While many of us are affected by the effects of masking, where loud noises such as traffic, music, or aircraft overflights interrupt our conversations, but what about the sounds we don't hear? Most of us are not familiar with the effects of noise underwater, where air guns, sonar, and shipping can reduce and even decimate the marine environment.
Seismic air guns, one major contributor to underwater noise, have been measured to produce sounds at 190 dB. Compared to a jet takeoff at 140 dB? This is unheard of in the human environment, and not just because you can't hear it. Even the Krakatoa eruption, which was heard nearly 3,000 miles away, was only 180 dB! Try talking over that!
Protect marine wildlife. Join the movement today at Oceancare.org.
Light pollution is all around us—in our cities, in our skies, even in our eyes. Neon signs blaring with messages trying to catch our attention, headlights shining in your rear-view mirror, street lamps with a glare that goes for miles. Why is all this light necessary? Truth be told, it isn't. Much of the light around you is going to waste, dispersed into the sky where it doesn't do any good. In fact, it does quite a bit of damage. Many animals, including birds, bats, and sea turtles, rely on dark skies to orient themselves and often move toward light sources which are artificial, not natural. The International Dark-Sky Association, or IDA, is one of many organizations facilitating a transition toward an environment-friendly, economy-friendly skyscape. The installation of IDA-approved light fixtures can save millions of dollars per year, not to mention improving the stargazing opportunities and protecting otherwise vulnerable wildlife. In contrast with other types of pollution, such as noise pollution, it is much easier to adjust policy and practice in such a way that light pollution can be significantly reduced. Get involved with your community, send them to the IDA, and save money while saving the skies.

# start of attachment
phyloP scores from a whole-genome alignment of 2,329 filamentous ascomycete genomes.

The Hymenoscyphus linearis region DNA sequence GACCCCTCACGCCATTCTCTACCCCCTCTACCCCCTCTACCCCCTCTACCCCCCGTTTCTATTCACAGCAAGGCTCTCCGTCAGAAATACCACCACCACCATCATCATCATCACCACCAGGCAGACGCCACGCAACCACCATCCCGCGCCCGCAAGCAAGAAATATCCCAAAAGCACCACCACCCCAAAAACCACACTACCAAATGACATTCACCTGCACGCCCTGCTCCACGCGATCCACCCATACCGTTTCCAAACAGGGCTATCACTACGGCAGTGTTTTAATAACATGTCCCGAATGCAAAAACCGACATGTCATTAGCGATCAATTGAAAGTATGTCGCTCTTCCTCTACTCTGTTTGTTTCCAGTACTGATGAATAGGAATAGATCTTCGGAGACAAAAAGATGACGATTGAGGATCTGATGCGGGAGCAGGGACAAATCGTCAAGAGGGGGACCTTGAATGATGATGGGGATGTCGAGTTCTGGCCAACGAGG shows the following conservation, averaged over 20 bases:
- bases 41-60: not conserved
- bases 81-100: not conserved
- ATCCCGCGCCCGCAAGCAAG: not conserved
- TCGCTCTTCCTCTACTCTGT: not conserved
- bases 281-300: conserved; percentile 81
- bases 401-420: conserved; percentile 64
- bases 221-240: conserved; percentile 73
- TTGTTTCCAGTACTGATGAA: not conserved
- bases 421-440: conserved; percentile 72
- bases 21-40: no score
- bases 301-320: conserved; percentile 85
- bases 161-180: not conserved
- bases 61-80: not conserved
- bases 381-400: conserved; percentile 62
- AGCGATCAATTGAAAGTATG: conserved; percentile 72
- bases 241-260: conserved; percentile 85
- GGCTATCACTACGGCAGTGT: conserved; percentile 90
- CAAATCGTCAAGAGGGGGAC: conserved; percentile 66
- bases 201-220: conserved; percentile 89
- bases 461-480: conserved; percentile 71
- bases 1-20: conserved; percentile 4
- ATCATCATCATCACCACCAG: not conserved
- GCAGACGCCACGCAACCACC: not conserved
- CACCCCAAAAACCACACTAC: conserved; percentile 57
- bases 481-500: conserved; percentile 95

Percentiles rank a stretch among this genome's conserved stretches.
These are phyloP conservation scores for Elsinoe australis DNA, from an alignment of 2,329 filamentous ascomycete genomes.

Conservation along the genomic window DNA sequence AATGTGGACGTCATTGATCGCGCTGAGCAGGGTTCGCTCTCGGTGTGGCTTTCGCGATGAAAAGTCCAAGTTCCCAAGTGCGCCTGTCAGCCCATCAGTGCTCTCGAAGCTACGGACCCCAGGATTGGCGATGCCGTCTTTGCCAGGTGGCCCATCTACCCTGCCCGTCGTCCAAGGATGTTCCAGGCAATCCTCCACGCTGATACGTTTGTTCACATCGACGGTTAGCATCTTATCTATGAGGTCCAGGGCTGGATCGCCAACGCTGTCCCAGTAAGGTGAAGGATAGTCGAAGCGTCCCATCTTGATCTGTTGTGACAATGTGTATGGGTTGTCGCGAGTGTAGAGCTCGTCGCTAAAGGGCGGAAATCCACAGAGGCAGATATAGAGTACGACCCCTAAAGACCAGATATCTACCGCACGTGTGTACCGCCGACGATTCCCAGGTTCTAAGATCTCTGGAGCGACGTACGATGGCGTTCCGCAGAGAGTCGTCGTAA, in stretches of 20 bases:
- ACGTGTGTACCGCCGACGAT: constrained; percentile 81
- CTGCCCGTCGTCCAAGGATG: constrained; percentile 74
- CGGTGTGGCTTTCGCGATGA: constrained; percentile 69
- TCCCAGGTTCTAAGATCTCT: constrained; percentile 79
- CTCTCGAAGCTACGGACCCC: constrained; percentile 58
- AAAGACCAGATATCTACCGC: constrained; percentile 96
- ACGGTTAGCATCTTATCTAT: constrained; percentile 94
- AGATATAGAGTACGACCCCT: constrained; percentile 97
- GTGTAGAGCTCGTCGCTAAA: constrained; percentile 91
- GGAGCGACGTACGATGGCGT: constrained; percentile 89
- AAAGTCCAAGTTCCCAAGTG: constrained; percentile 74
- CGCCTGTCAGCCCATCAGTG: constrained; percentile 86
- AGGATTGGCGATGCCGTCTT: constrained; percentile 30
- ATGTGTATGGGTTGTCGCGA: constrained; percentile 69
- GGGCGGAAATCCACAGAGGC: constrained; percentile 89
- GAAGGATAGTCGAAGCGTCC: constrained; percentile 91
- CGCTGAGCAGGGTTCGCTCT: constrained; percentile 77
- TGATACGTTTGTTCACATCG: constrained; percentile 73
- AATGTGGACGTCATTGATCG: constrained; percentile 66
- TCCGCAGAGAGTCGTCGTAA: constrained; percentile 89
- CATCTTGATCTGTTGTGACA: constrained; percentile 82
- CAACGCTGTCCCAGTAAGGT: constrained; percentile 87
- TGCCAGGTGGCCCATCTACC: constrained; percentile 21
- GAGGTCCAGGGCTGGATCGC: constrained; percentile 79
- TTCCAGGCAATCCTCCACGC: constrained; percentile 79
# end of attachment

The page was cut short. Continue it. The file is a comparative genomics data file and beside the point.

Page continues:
Special thanks to ZocDoc for providing this infographic on noise pollution. As noise pollution becomes more prevalent, hopefully we will start to see more political action moving toward the protection of natural soundscapes and the environments they are critical to. As for now, this should illustrate the impact noise is having on your life, and what you can do to protect against it.